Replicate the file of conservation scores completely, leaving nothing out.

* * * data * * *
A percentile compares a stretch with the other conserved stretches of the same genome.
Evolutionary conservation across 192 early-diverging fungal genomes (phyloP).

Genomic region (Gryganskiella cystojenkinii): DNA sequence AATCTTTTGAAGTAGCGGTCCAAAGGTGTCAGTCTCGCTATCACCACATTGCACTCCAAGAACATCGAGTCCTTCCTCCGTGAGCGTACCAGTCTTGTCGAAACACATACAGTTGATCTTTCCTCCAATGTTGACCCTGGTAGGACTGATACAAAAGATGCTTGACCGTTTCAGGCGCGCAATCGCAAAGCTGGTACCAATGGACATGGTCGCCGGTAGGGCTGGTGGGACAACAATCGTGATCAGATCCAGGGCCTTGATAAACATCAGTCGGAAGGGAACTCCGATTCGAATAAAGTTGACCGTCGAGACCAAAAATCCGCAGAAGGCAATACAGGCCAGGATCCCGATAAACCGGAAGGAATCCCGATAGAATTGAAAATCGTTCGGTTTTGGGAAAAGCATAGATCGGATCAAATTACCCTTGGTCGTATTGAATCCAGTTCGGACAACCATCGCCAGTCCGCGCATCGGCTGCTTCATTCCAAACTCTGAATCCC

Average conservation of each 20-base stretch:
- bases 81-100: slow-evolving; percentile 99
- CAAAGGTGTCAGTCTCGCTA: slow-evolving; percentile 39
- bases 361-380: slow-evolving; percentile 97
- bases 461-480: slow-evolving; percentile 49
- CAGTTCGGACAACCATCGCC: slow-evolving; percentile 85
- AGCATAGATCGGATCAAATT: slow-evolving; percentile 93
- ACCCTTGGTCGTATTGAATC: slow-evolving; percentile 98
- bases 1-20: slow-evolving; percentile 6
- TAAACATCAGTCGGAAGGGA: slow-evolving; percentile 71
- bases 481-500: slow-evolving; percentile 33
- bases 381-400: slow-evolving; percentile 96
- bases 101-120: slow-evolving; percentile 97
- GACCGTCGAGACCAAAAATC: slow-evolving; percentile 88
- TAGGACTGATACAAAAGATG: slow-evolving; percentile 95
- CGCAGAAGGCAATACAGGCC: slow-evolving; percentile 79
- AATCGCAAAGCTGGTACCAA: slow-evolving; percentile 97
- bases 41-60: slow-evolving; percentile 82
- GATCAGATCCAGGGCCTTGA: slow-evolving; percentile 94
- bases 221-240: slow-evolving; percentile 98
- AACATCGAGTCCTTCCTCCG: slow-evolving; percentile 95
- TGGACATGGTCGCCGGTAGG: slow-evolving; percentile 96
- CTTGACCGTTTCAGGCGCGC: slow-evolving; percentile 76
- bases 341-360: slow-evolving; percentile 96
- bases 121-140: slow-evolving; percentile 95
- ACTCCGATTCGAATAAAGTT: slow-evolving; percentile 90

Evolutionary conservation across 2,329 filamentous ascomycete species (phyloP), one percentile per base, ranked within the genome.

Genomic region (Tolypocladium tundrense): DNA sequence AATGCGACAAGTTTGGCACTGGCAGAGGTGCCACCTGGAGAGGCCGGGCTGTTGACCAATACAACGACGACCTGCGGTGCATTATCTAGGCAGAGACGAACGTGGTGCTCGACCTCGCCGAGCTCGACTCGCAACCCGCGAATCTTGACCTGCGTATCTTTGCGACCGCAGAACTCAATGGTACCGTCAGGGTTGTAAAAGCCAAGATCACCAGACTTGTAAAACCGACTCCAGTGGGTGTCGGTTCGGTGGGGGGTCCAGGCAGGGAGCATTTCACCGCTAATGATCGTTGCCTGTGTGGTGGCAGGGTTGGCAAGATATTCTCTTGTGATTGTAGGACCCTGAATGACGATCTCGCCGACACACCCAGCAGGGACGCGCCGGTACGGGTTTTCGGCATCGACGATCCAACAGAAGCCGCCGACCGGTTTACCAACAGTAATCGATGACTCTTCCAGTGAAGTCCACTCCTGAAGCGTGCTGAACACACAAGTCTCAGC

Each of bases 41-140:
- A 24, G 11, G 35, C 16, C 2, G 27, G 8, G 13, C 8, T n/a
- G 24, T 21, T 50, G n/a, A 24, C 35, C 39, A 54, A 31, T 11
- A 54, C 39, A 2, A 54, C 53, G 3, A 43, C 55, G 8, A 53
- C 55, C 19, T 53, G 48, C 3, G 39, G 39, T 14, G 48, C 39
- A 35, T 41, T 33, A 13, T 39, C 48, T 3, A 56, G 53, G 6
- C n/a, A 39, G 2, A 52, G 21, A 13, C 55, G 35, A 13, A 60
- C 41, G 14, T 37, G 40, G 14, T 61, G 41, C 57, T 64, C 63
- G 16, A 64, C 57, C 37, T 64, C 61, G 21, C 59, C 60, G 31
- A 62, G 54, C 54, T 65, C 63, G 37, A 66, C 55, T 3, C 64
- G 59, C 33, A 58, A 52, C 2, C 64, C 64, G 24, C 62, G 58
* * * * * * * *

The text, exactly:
A percentile compares a stretch with the other conserved stretches of the same genome.
Evolutionary conservation across 192 early-diverging fungal genomes (phyloP).

Genomic region (Gryganskiella cystojenkinii): DNA sequence AATCTTTTGAAGTAGCGGTCCAAAGGTGTCAGTCTCGCTATCACCACATTGCACTCCAAGAACATCGAGTCCTTCCTCCGTGAGCGTACCAGTCTTGTCGAAACACATACAGTTGATCTTTCCTCCAATGTTGACCCTGGTAGGACTGATACAAAAGATGCTTGACCGTTTCAGGCGCGCAATCGCAAAGCTGGTACCAATGGACATGGTCGCCGGTAGGGCTGGTGGGACAACAATCGTGATCAGATCCAGGGCCTTGATAAACATCAGTCGGAAGGGAACTCCGATTCGAATAAAGTTGACCGTCGAGACCAAAAATCCGCAGAAGGCAATACAGGCCAGGATCCCGATAAACCGGAAGGAATCCCGATAGAATTGAAAATCGTTCGGTTTTGGGAAAAGCATAGATCGGATCAAATTACCCTTGGTCGTATTGAATCCAGTTCGGACAACCATCGCCAGTCCGCGCATCGGCTGCTTCATTCCAAACTCTGAATCCC

Average conservation of each 20-base stretch:
- bases 81-100: slow-evolving; percentile 99
- CAAAGGTGTCAGTCTCGCTA: slow-evolving; percentile 39
- bases 361-380: slow-evolving; percentile 97
- bases 461-480: slow-evolving; percentile 49
- CAGTTCGGACAACCATCGCC: slow-evolving; percentile 85
- AGCATAGATCGGATCAAATT: slow-evolving; percentile 93
- ACCCTTGGTCGTATTGAATC: slow-evolving; percentile 98
- bases 1-20: slow-evolving; percentile 6
- TAAACATCAGTCGGAAGGGA: slow-evolving; percentile 71
- bases 481-500: slow-evolving; percentile 33
- bases 381-400: slow-evolving; percentile 96
- bases 101-120: slow-evolving; percentile 97
- GACCGTCGAGACCAAAAATC: slow-evolving; percentile 88
- TAGGACTGATACAAAAGATG: slow-evolving; percentile 95
- CGCAGAAGGCAATACAGGCC: slow-evolving; percentile 79
- AATCGCAAAGCTGGTACCAA: slow-evolving; percentile 97
- bases 41-60: slow-evolving; percentile 82
- GATCAGATCCAGGGCCTTGA: slow-evolving; percentile 94
- bases 221-240: slow-evolving; percentile 98
- AACATCGAGTCCTTCCTCCG: slow-evolving; percentile 95
- TGGACATGGTCGCCGGTAGG: slow-evolving; percentile 96
- CTTGACCGTTTCAGGCGCGC: slow-evolving; percentile 76
- bases 341-360: slow-evolving; percentile 96
- bases 121-140: slow-evolving; percentile 95
- ACTCCGATTCGAATAAAGTT: slow-evolving; percentile 90

Evolutionary conservation across 2,329 filamentous ascomycete species (phyloP), one percentile per base, ranked within the genome.

Genomic region (Tolypocladium tundrense): DNA sequence AATGCGACAAGTTTGGCACTGGCAGAGGTGCCACCTGGAGAGGCCGGGCTGTTGACCAATACAACGACGACCTGCGGTGCATTATCTAGGCAGAGACGAACGTGGTGCTCGACCTCGCCGAGCTCGACTCGCAACCCGCGAATCTTGACCTGCGTATCTTTGCGACCGCAGAACTCAATGGTACCGTCAGGGTTGTAAAAGCCAAGATCACCAGACTTGTAAAACCGACTCCAGTGGGTGTCGGTTCGGTGGGGGGTCCAGGCAGGGAGCATTTCACCGCTAATGATCGTTGCCTGTGTGGTGGCAGGGTTGGCAAGATATTCTCTTGTGATTGTAGGACCCTGAATGACGATCTCGCCGACACACCCAGCAGGGACGCGCCGGTACGGGTTTTCGGCATCGACGATCCAACAGAAGCCGCCGACCGGTTTACCAACAGTAATCGATGACTCTTCCAGTGAAGTCCACTCCTGAAGCGTGCTGAACACACAAGTCTCAGC

Each of bases 41-140:
- A 24, G 11, G 35, C 16, C 2, G 27, G 8, G 13, C 8, T n/a
- G 24, T 21, T 50, G n/a, A 24, C 35, C 39, A 54, A 31, T 11
- A 54, C 39, A 2, A 54, C 53, G 3, A 43, C 55, G 8, A 53
- C 55, C 19, T 53, G 48, C 3, G 39, G 39, T 14, G 48, C 39
- A 35, T 41, T 33, A 13, T 39, C 48, T 3, A 56, G 53, G 6
- C n/a, A 39, G 2, A 52, G 21, A 13, C 55, G 35, A 13, A 60
- C 41, G 14, T 37, G 40, G 14, T 61, G 41, C 57, T 64, C 63
- G 16, A 64, C 57, C 37, T 64, C 61, G 21, C 59, C 60, G 31
- A 62, G 54, C 54, T 65, C 63, G 37, A 66, C 55, T 3, C 64
- G 59, C 33, A 58, A 52, C 2, C 64, C 64, G 24, C 62, G 58